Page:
Finally, the growth that you experience in participating whole life policy will never face taxation, even as you use it to subsidize your retirement or leverage it to invest in other opportunities that materialize during your life time. By following the IRS guidelines on how to access your money, taxes are no longer a consideration. Furthermore, when you do exercise your right to leverage your participating whole life insurance policy cash value to invest in other opportunities, you won’t lose or give up that 7.31% tax equivalent compound annual growth rate. And that allows you to profit twice with the same dollar. By keeping both the policy growth rate and the side investment growth rate, your portfolio can grow significantly faster and more securely. When the time comes for you to pass from this life and leave your legacy behind, your death benefit from the policy will multiply your assets, tax free, up to the first $5.6 million. And you will leave this world a better place, giving the next generation a step up financially, instead of leaving them in a position to start all over from scratch or having to pay taxes on what you left behind, in hopes of benefiting them.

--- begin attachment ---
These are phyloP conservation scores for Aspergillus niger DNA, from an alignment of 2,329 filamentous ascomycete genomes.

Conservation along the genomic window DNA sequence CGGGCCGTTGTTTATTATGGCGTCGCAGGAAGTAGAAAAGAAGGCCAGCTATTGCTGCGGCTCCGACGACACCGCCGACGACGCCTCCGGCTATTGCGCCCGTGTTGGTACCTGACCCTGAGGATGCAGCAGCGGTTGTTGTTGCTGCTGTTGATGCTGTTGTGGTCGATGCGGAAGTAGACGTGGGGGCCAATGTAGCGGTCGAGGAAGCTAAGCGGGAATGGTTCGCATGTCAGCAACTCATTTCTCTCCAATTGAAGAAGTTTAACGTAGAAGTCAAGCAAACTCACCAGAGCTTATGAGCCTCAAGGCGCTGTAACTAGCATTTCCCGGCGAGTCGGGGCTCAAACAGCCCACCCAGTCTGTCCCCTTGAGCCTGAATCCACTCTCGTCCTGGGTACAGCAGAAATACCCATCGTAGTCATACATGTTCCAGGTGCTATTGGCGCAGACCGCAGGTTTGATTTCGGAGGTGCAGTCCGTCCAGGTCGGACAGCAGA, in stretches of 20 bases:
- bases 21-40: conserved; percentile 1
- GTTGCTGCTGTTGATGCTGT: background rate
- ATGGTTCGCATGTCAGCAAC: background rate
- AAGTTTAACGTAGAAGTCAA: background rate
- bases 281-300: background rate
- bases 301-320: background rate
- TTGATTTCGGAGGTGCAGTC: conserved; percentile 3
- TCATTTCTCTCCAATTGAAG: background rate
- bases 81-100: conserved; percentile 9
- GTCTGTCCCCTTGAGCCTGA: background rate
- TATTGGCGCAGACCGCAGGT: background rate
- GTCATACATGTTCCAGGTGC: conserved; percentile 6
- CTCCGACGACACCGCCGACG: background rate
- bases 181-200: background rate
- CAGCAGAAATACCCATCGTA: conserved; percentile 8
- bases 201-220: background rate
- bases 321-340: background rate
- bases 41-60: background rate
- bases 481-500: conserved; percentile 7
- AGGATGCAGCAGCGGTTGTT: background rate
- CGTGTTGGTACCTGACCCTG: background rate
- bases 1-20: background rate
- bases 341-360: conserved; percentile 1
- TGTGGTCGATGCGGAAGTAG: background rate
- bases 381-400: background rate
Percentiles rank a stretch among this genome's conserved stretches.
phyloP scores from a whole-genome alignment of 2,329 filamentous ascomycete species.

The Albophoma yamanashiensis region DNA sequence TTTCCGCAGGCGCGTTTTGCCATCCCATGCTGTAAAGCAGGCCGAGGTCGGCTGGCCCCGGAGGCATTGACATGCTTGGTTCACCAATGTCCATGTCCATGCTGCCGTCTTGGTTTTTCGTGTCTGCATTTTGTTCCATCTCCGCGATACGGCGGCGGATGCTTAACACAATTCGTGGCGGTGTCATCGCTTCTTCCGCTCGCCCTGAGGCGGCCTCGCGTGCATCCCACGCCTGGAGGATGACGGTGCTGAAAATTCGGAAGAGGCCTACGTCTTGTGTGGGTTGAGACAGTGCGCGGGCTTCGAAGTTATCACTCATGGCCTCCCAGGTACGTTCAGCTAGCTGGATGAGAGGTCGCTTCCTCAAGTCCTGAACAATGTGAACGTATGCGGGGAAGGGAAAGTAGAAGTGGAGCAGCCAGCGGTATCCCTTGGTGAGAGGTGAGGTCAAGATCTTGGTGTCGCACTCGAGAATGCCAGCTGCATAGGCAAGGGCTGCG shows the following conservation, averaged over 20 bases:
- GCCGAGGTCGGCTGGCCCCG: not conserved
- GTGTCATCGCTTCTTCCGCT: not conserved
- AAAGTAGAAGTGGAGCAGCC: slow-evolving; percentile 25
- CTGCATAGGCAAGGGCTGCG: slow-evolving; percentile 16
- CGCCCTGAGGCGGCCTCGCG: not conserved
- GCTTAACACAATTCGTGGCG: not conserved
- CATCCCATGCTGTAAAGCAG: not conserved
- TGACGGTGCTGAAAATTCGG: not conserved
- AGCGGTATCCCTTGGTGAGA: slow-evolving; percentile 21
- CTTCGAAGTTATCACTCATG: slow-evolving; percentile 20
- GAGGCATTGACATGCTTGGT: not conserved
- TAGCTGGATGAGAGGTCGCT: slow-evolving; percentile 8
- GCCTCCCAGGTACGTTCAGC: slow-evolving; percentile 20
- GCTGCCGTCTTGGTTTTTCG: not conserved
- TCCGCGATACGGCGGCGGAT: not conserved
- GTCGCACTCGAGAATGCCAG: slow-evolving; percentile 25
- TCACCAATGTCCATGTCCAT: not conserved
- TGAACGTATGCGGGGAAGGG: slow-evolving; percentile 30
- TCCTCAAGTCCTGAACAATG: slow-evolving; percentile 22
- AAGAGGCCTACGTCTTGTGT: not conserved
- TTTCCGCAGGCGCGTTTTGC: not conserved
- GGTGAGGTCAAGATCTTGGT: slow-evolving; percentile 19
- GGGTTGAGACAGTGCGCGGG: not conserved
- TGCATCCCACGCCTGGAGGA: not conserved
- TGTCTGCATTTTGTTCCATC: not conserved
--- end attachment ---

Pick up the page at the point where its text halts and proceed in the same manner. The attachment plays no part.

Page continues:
Now back to CNNMoney and Walter Updegrave. On May, 14, 2015, Updegrave wrote again in CNNMoney “My mother’s automatic response whenever I asked her for something she considers unreasonable…was ‘People in hell want ice water.’ Translated; just because you want something doesn’t mean you can have it.”[viii] Updegrave wrote that anyone desiring to earn an 8% annual rate of return in today’s market deserves the same answer his mother gave him. Yet, it was Updegrave himself said that a 12.8% annual rate of return was needed, back in July 8, 2009, in order to recover from the Great Recession by 2017. But now he tells us that “given today’s low interest rates and relatively lofty stock valuations, the consensus among investment pros is that we’re in for an extended period of low returns.”[ix] He further quotes EFT guru Rick Ferri who estimates that “annualized returns will be around 7% long-term over the next few decades.”[x] Fortunately, Updegrave ends up with some sound and solid advice which is “save more and spend less” and “avoid shooting for higher returns because that will create more volatility in your portfolio and your savings will get hammered during market meltdowns.”[xi]